Lil waited for a reaction, a raised eyebrow, or a twitch at the corner of the child’s mouth…something, for crying out loud…and when it did not come she snatched her cigarettes and lighter and pulled the blue crystal ashtray closer.
God, she thought. It was like pulling teeth.
Lil lit another cigarette with great flair and shoved herself into the padded back of the chair, at the same time, flinging the match with Olympic precision into the tray.
The thumbnail on Lil’s right hand instinctively found the nail on her middle finger, coming to rest right under it for a nice howdy do before it was drawn away, creating a sharp click; then down the rest of the fingers the thumbnail went. Click, click, click, until all the perfectly manicured fingers were greeted. She rolled the cigarette around in the ashtray, giving it a quick tap before bringing it to her perfect, painted mouth.
Lil drew the smoke as deep into her lungs as she could and let it out slowly, feeling it medicate her thoughts and relax her muscles. The thumb, not quite as anxious now, slid back and forth over her lower lip.
There! Lil thought. Something! She was sure she saw the slightest glance to the left from the girl, out the window toward the school.
“I have already spoken to your teacher. Your last day was today. Not that it was doing you any good anyway. It will be a clean break.”
Lil took another deep drag. She was getting to the end of her cigarette, and so to the end of this nightmare of a conversation.
The meeting with Margaret Manning, Dessa’s teacher, had been anything but clean. First, there had been concern over Dessa’s departure, and when Lil didn’t share the same concerns, there had been pleading.
“Mrs. Stallings, I don’t think you understand the setback this extended trip might cause.”
No, Lil didn’t understand and sat arrow-straight in her chair, smoothing her skirt.
“We were just beginning to make some progress. A good deal of progress, actually.”
Progress? Lil wanted to laugh in Margaret Manning’s round face. Where was all of this progress, she would like to know?
Lil slid her right foot to the side of the chair so she could better study the polished leather of her shoe and the sinuous curve of the perfect heel. A gift from Joseph. New things had such a nice effect on Lil. At least for a little while. She turned her foot back and forth. It was all she could do to keep from reaching down and running her hand over the calfskin. She loved what the fashion industry was doing with shoes in 1915, and couldn’t wait to see what the ‘20s were going to offer.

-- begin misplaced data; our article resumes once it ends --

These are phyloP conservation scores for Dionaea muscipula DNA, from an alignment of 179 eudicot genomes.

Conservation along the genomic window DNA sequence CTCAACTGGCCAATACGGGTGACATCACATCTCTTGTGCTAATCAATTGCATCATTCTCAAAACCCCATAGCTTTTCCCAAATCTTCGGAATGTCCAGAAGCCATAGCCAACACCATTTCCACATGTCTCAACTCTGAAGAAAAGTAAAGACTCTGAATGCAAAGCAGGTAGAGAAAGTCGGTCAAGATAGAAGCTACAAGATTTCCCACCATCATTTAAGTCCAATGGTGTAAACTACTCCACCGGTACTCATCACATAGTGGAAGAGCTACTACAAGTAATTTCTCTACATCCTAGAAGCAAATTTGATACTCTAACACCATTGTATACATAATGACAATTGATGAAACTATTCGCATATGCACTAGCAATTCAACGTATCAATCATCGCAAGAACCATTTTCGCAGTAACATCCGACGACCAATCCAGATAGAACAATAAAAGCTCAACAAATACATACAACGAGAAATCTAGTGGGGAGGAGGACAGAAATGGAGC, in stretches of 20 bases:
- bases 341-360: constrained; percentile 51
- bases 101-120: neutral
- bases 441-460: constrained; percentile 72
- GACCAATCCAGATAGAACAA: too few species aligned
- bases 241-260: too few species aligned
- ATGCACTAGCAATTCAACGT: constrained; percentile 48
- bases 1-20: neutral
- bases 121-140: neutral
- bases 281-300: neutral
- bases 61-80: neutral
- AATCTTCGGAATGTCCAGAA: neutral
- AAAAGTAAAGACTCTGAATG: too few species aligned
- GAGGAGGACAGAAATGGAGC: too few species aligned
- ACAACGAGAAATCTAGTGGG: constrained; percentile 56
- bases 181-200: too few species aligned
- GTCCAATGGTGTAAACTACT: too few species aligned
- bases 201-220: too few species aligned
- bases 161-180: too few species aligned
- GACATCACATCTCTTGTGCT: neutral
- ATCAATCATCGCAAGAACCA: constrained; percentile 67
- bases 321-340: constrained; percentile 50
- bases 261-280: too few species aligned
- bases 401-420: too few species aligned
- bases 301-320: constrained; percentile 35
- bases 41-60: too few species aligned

Margaret Manning felt like screaming. She wanted to shake the beautiful woman in front of her. Shake her until her teeth rattled.
“You know Dessa has special needs.”
God almighty! Lil was sick and tired of the word “special” being associated where her daughter was concerned, and let out a loud snort while placing the much-admired shoe back under her chair.
Margaret Manning with her sugar sweet, here comes a cavity voice didn’t have to live with Dessa, did she? She didn’t have to put up with the grey eyes Lil could not read. The eyes that saw everything but revealed nothing. Margaret Manning, who was clearly a goody two-shoes, and would never understand what it was like to be the center of attention, having to make explanations to company about the strange child sharing Lil’s home. The strange ghost of a girl Lil swore had been switched at the hospital. Her own child elsewhere in the city, being raised in some unknown home, admired by everyone who was fortunate enough to lay eyes on her.
Lil had to put a stop to the ridiculous mewling from Dessa’s teacher. The whole thing was pathetic—besides, she felt one of her headaches coming on, so she stood up to leave.
Margaret was not put off by the gesture.
“Mrs. Stallings, won’t you please reconsider and keep Dessa here, at least until the end of school? This way she can be a part of the end-of-year program and say goodbye to her friends.”
Say goodbye? Lil wanted to laugh. And what friends was this poor deluded woman talking about? It was starting to sound as though the teacher hadn’t even met Dessa. Lil was done.